Computing and Medicine Unite to Aid Injured Soldiers
In the current conflicts in Iraq and Afghanistan, nearly 14,000 soldiers have been wounded in action to such an extent that they could not be returned to the field within 72 hours. Improvised explosive devices (IEDs) and other "blast" weapons of war have increased the number of severely injured soldiers, but thanks to body and vehicle armor, better evacuation speed and superior medical triage capabilities, a greater number are surviving wounds that would have proven fatal in earlier conflicts. A major challenge for the military is how to improve and hasten bone repair of the skeletal tissues that are shattered by these blast injuries.
An interdisciplinary research project involving a physician at the UConn Health Center and an engineering professor seeks to address this challenge. Dr. David W. Rowe, MD obtained a $1.5 million three-year grant from the U.S. Department of Defense to investigate ways to improve soldier recovery from traumatic bone injuries. Included in the award is a $333,000 sub-award to Dr. Dong-Guk Shin, a professor of Computer Science & Engineering and director of the Bioinformatics & Bio-Computing Institute (BIBCI) at UConn. Dr. Rowe, who is the project's principal investigator, is a professor of Genetics and Developmental Biology and Director of Center for Regenerative Medicine & Skeletal Biology at the University of Connecticut Health Center. He leads, and collaborates as a member of, several large stem cell projects funded by federal agencies as well as the state's stem cell initiative.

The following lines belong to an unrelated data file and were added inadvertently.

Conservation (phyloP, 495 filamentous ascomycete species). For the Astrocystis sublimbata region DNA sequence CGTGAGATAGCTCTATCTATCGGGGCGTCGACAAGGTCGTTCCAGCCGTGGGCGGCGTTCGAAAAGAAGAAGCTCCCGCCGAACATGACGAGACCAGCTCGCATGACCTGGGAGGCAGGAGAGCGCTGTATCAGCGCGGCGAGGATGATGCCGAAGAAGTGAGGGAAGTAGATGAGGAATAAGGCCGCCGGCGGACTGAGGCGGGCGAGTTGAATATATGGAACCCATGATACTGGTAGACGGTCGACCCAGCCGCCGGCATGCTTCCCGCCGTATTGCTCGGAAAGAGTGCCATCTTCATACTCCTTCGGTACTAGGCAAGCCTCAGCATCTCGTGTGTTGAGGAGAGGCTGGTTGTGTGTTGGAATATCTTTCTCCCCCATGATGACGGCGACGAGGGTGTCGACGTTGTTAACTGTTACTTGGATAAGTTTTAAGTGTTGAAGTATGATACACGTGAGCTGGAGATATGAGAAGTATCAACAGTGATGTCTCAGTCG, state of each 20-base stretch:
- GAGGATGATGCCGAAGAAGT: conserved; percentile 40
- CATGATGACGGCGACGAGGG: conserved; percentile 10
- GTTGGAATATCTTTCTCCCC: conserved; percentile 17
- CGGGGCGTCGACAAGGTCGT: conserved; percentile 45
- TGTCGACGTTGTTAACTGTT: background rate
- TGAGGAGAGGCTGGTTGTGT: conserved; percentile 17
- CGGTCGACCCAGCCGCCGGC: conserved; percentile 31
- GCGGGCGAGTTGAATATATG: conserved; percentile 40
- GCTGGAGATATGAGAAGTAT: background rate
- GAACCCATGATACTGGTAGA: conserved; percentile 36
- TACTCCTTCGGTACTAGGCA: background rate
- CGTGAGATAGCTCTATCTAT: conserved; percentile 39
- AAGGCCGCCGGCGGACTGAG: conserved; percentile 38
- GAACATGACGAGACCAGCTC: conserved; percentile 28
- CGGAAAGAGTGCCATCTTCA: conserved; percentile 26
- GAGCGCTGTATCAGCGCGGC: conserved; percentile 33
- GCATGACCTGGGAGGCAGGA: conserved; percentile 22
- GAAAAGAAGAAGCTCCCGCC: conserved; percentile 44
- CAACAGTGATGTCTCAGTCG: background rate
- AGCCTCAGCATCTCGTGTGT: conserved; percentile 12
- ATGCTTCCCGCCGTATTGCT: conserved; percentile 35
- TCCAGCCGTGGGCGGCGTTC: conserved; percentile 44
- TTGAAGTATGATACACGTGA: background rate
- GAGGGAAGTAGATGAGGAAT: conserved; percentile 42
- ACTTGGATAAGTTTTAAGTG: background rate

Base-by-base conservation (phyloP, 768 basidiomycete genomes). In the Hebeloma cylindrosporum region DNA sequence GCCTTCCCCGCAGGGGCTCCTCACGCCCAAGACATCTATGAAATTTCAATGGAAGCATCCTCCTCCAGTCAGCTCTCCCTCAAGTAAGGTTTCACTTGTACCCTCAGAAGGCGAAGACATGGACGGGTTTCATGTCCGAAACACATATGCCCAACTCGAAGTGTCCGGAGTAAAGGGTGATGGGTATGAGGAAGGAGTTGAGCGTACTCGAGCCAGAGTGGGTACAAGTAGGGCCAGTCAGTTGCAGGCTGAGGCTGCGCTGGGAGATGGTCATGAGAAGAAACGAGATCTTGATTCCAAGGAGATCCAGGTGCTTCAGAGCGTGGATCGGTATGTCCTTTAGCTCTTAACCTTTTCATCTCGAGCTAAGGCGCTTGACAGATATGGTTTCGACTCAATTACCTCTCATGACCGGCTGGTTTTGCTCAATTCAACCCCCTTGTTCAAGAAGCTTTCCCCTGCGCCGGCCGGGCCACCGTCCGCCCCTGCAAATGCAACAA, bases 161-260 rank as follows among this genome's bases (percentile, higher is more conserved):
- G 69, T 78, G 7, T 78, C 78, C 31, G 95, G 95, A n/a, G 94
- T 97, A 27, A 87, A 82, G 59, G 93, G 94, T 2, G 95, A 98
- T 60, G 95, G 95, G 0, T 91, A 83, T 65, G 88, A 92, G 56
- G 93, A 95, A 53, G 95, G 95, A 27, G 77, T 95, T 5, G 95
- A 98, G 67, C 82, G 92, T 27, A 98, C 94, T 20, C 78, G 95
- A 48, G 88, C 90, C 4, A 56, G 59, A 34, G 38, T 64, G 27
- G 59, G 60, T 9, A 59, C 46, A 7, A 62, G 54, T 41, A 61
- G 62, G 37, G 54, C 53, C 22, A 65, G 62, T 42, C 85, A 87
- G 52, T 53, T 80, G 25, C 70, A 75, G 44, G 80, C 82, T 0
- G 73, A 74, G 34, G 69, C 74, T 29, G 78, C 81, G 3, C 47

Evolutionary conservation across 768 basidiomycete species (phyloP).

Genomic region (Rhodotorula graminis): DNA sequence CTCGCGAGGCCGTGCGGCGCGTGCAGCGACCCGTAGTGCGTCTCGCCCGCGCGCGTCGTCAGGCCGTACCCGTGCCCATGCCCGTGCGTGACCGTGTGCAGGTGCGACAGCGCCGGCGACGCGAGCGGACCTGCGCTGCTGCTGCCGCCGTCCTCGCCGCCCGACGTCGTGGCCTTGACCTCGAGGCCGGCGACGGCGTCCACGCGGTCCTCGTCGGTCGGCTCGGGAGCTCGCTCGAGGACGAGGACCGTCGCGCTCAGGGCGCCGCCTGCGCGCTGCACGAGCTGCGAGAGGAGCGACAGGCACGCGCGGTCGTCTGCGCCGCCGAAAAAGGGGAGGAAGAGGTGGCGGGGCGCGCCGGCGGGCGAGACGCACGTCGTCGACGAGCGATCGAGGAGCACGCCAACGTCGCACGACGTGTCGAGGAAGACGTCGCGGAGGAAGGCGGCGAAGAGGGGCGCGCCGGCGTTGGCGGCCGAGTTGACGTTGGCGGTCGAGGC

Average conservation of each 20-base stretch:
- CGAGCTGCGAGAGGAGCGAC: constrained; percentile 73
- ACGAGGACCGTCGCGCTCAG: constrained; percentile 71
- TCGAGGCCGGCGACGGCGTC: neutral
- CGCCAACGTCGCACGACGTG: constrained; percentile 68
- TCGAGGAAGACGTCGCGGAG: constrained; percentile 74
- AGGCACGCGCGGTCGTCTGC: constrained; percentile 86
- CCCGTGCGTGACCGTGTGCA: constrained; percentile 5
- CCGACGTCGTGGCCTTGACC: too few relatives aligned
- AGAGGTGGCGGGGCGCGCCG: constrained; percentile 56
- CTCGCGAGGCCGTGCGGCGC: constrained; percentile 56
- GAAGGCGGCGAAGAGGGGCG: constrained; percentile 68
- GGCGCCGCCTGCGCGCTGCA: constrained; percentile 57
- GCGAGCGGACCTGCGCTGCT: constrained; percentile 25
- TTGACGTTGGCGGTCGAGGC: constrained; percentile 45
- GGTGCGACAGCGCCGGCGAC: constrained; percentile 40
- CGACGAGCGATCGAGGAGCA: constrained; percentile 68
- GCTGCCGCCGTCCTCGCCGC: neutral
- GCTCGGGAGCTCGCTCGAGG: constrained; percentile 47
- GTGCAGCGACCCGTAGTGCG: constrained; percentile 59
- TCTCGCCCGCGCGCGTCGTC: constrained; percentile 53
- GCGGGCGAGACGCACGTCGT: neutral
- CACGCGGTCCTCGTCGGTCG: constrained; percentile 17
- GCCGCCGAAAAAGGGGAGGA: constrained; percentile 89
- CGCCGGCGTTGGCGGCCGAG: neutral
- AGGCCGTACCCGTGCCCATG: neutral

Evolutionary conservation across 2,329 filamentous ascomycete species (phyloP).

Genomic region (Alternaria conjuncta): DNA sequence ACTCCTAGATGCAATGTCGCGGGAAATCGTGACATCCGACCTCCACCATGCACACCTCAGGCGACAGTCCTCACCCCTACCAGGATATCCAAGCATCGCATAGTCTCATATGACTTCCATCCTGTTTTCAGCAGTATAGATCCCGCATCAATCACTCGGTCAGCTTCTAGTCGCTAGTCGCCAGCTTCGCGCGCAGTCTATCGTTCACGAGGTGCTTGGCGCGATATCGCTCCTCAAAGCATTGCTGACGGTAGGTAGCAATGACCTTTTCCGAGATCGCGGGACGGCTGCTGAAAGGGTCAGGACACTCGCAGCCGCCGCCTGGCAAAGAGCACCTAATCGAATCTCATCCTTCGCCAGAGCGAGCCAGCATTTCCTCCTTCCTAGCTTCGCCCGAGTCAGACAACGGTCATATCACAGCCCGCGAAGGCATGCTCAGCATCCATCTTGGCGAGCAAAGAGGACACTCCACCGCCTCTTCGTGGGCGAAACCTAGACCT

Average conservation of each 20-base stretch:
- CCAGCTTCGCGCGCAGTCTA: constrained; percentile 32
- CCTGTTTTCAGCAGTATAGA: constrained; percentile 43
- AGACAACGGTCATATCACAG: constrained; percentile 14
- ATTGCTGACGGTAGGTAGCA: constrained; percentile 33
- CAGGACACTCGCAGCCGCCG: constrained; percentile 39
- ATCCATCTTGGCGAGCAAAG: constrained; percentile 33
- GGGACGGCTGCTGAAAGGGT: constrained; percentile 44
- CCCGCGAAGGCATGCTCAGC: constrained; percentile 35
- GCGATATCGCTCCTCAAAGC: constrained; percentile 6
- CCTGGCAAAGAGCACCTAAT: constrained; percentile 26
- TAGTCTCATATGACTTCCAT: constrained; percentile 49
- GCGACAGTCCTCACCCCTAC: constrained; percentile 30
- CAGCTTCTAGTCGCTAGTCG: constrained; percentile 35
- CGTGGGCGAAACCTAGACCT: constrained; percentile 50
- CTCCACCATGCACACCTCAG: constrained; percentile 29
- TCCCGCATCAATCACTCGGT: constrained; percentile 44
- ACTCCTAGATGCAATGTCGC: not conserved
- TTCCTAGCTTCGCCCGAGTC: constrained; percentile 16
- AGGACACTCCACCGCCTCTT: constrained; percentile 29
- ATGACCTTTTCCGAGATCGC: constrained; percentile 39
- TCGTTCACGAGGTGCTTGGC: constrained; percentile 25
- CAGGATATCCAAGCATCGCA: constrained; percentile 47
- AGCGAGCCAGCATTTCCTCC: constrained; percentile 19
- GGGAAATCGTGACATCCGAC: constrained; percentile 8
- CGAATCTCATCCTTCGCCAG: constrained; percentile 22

The cross-disciplinary, inter-campus nature of the collaboration reflects a trend that Dr. Rowe sees as vitally important in the challenge to develop state-of-the-art therapeutic solutions. "This is a new type of research where the objective is to deliver a therapy: it requires that individuals with diverse skills, from different disciplines and perspectives, combine their knowledge to develop unique approaches." The cross-disciplinary nature also presents challenges to the researchers, Dr. Rowe observed. The success of such collaborations depends in no small degree upon the investigators developing the confidence to expose their relative ignorance of each others' disciplines so that meaningful discussions can ensue and they can develop a language that bridges disciplinary jargon.
In addressing the bone repair problem, Dr. Rowe explained that the ability of severely fractured bone to heal depends upon the body's ability to quickly manufacture sufficient quantities of blood and bone cells - and to deploy them to the damaged area to initiate healing. Critical to this process are the so-called "progenitor" cells, whose primary job is to replace cells throughout the body that have died off naturally. But progenitor cells also play a key role in injury repair; then, proteins stimulate them to rapidly divide, differentiate into the types of cells needed, and begin the repair process. When an individual cannot produce the critical number of progenitor cells, the injured bone fails to heal, the affected limb becomes non-functional, and amputation may be required.